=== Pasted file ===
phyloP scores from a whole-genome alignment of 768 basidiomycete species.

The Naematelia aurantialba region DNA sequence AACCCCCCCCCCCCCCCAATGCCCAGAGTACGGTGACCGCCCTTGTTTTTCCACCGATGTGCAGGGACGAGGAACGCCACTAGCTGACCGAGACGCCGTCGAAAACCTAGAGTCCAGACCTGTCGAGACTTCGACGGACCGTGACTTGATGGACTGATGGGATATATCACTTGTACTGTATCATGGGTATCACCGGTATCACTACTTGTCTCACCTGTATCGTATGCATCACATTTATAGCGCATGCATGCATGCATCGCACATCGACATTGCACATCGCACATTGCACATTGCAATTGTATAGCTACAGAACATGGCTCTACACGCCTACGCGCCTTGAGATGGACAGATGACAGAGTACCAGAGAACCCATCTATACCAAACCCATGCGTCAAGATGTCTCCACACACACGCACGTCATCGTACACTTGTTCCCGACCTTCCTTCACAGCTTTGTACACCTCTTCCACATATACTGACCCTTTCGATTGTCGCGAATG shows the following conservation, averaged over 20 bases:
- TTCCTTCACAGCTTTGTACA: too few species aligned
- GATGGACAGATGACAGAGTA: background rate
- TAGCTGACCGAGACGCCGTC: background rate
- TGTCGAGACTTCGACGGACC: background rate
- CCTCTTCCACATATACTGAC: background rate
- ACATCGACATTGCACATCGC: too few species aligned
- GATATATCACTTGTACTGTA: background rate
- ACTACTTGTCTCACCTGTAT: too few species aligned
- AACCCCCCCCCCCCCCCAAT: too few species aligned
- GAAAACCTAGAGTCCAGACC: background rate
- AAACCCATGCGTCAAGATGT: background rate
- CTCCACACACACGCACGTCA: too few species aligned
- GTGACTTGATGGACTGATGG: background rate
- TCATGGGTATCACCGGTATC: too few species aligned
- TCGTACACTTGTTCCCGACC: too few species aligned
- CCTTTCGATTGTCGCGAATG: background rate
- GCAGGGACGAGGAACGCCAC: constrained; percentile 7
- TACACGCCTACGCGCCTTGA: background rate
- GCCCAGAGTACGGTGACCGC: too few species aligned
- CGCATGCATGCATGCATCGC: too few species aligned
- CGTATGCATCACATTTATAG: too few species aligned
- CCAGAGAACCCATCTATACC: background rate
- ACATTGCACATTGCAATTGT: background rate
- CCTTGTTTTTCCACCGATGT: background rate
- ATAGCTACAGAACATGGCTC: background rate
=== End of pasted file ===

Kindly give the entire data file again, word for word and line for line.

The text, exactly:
phyloP scores from a whole-genome alignment of 768 basidiomycete species.

The Naematelia aurantialba region DNA sequence AACCCCCCCCCCCCCCCAATGCCCAGAGTACGGTGACCGCCCTTGTTTTTCCACCGATGTGCAGGGACGAGGAACGCCACTAGCTGACCGAGACGCCGTCGAAAACCTAGAGTCCAGACCTGTCGAGACTTCGACGGACCGTGACTTGATGGACTGATGGGATATATCACTTGTACTGTATCATGGGTATCACCGGTATCACTACTTGTCTCACCTGTATCGTATGCATCACATTTATAGCGCATGCATGCATGCATCGCACATCGACATTGCACATCGCACATTGCACATTGCAATTGTATAGCTACAGAACATGGCTCTACACGCCTACGCGCCTTGAGATGGACAGATGACAGAGTACCAGAGAACCCATCTATACCAAACCCATGCGTCAAGATGTCTCCACACACACGCACGTCATCGTACACTTGTTCCCGACCTTCCTTCACAGCTTTGTACACCTCTTCCACATATACTGACCCTTTCGATTGTCGCGAATG shows the following conservation, averaged over 20 bases:
- TTCCTTCACAGCTTTGTACA: too few species aligned
- GATGGACAGATGACAGAGTA: background rate
- TAGCTGACCGAGACGCCGTC: background rate
- TGTCGAGACTTCGACGGACC: background rate
- CCTCTTCCACATATACTGAC: background rate
- ACATCGACATTGCACATCGC: too few species aligned
- GATATATCACTTGTACTGTA: background rate
- ACTACTTGTCTCACCTGTAT: too few species aligned
- AACCCCCCCCCCCCCCCAAT: too few species aligned
- GAAAACCTAGAGTCCAGACC: background rate
- AAACCCATGCGTCAAGATGT: background rate
- CTCCACACACACGCACGTCA: too few species aligned
- GTGACTTGATGGACTGATGG: background rate
- TCATGGGTATCACCGGTATC: too few species aligned
- TCGTACACTTGTTCCCGACC: too few species aligned
- CCTTTCGATTGTCGCGAATG: background rate
- GCAGGGACGAGGAACGCCAC: constrained; percentile 7
- TACACGCCTACGCGCCTTGA: background rate
- GCCCAGAGTACGGTGACCGC: too few species aligned
- CGCATGCATGCATGCATCGC: too few species aligned
- CGTATGCATCACATTTATAG: too few species aligned
- CCAGAGAACCCATCTATACC: background rate
- ACATTGCACATTGCAATTGT: background rate
- CCTTGTTTTTCCACCGATGT: background rate
- ATAGCTACAGAACATGGCTC: background rate